So from the old problem of "How do you sell standards to a business?", we now have a new problem: "How do you re-sell standards to the (badly) converted?" Again, it has to be about selling benefits - Both to the business (which is, after all, who they are working for, and who they have a duty to produce the best work possible for), and to them, as well.

For those of you who are reading this post and are feeling somewhat bemused as to the real nature of the problem (After all, they are following the rules, right?), then allow me to explain. This situation is quite similar to the old "letter of the law vs spirit of the law" argument: It is possible to follow all the rules to the letter, but completely ignore the reason those rules were set in place, and the intended effect. One of the primary goals of the xhtml standard was to separate content from presentation - Previously a page's content was surrounded by presentational markup: In-line styling, table rows and cells to dictate positioning etc. With xhtml the intention is to keep these things separate: The xhtml page should define the content, the sections that content falls into, what each section does etc, while the css that relates to those sections should define the look and feel of the page. When you start adding span tags all over the place to change the look of a link, and start naming classes "redtext" etc, you are destroying those boundaries. You are again putting presentation back into the html page.

Again, some people reading this may say "Why is that a problem?". Well, it's not... Unless you ever want to update the look of your site, make changes to layout or content, add or remove items - Basically do anything with the page once it is "finished". All the extra markup makes it much harder to find what you are looking for when wading through the html code, and classes and IDs that reflect the presentation of an item rather than its function can be extremely confusing if the style is changed later (Think of a class called "redtext" where the text is actually blue!).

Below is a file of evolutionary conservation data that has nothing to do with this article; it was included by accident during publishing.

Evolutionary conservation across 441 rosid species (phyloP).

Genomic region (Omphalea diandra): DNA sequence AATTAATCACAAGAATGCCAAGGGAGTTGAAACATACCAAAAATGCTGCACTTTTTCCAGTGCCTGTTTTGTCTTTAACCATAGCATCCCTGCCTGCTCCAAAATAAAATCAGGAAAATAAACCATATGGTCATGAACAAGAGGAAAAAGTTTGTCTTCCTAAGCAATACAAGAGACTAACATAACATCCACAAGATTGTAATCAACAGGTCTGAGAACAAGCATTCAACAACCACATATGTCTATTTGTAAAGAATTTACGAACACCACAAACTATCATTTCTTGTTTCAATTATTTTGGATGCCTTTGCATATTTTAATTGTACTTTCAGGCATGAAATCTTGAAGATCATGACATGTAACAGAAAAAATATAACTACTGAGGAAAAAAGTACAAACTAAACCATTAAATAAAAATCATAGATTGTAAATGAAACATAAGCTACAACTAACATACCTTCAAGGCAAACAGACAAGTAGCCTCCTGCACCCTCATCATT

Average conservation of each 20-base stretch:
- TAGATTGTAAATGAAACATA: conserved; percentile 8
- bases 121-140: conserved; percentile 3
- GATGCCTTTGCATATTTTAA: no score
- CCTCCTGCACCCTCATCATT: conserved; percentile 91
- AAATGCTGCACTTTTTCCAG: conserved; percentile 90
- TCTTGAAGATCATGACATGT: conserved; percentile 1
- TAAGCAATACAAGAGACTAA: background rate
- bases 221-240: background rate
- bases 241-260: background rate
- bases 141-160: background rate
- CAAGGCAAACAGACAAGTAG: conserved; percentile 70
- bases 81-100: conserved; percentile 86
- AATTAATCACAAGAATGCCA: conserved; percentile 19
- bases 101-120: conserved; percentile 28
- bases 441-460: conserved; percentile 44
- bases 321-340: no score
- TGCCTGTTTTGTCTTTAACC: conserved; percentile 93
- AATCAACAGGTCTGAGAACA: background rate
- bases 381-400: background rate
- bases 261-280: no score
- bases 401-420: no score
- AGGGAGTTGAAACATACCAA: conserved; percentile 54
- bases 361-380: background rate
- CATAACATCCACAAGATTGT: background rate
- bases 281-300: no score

On top of this, the extra code makes for extra data, and extra data makes for extra bandwidth costs. Businesses generally don't like to spend more than they have to. It isn't just the html that suffers from bloat with this antiquated approach, either - Usually you will find that you end up with massive CSS files, with several classes doing the same thing and no inheritance being made use of, making for heaps of redundant code. Once again, this will increase bandwidth, and also make the files harder to navigate (Trust me... I've had to work through a 4,000 + line css file before!).

There are other business benefits most of us know about, too, such as better accessibility, SEO (although this is far from clear-cut), future-proofing, more reliable rendering, device independence.... The list goes on and on. I won't go into these things here, because this post is already rather too large, I feel. Needless to say that if you look, you can find any number of articles talking about these important issues - And they are important. I'm just saying that they probably won't be quite as important to the developers in question as the direct benefits to themselves.

This is an important issue... No matter what you think, and it happens more than you might expect, too. It's something that needs addressing soon, as well, as every day these developers continue down this road, they are costing people money. Designers and developers need to know that whilst web standards are very important, it is the spirit of these standards that is most important. There is no point in producing valid code if you are not addressing any of the issues you are supposed to be.